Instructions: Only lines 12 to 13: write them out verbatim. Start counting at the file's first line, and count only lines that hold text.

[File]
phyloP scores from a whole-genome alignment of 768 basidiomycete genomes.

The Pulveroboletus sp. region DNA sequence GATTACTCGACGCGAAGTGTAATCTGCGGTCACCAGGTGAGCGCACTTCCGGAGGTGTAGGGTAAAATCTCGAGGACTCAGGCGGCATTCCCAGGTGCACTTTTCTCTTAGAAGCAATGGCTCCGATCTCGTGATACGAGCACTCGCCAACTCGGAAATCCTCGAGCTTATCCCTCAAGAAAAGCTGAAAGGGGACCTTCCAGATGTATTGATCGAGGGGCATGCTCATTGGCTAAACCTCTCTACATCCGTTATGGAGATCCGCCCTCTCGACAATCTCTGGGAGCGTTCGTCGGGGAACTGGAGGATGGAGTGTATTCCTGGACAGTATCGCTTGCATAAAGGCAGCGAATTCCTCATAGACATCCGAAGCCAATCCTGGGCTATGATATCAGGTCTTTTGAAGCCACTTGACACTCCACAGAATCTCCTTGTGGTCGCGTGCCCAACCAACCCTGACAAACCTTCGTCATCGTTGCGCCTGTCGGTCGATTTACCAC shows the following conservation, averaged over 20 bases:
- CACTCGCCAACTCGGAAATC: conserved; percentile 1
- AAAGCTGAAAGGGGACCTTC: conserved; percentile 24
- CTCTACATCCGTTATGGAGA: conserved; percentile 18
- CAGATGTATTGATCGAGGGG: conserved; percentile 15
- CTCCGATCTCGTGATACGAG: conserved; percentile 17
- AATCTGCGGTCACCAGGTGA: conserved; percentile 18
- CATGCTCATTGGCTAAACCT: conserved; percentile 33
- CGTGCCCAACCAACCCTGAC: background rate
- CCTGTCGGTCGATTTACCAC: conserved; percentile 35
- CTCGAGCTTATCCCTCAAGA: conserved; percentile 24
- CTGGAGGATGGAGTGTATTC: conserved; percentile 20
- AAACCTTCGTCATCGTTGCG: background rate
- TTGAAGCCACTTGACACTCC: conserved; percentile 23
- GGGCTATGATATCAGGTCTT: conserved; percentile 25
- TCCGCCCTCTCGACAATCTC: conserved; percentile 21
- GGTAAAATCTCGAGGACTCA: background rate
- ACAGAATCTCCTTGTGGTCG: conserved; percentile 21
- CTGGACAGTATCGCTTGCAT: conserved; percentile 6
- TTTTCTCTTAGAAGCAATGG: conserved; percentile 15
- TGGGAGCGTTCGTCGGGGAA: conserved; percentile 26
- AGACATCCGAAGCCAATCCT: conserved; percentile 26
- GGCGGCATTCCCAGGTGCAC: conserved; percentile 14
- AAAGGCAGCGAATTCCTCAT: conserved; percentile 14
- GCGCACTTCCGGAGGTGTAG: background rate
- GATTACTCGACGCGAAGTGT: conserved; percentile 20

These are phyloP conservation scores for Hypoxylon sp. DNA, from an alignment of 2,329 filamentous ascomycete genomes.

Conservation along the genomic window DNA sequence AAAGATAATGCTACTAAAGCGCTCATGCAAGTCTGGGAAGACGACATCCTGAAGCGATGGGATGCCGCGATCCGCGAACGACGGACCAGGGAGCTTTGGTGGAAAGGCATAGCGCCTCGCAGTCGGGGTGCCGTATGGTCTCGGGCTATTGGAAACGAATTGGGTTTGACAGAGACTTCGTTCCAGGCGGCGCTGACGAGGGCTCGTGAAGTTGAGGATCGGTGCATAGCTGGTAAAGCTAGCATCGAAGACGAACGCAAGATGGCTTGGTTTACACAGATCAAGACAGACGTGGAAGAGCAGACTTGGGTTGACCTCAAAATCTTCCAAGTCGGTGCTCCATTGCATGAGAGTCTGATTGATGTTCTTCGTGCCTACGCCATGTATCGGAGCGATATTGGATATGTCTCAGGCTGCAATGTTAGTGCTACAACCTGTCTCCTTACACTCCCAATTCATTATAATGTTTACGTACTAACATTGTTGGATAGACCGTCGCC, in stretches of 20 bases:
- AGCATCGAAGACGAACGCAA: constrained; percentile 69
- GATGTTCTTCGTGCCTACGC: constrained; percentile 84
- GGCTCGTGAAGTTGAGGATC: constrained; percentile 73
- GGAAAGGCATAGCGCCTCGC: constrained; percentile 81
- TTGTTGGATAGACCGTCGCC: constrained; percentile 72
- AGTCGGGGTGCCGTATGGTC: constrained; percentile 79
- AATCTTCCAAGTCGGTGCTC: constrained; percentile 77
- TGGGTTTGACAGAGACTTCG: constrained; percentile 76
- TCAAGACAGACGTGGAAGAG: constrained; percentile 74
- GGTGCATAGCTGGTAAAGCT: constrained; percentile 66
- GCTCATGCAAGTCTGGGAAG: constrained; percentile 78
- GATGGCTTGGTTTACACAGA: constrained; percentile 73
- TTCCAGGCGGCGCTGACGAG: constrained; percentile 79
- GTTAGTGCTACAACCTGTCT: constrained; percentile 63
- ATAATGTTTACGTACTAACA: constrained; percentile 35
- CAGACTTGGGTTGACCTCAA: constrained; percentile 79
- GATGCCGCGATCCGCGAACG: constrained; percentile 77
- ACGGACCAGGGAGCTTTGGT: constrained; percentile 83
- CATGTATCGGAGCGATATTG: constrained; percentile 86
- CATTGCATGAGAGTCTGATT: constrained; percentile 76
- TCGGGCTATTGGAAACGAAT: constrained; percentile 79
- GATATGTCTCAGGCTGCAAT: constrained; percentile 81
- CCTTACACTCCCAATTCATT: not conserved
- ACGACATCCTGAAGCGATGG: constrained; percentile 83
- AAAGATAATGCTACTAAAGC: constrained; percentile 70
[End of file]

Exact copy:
- CTCGAGCTTATCCCTCAAGA: conserved; percentile 24
- CTGGAGGATGGAGTGTATTC: conserved; percentile 20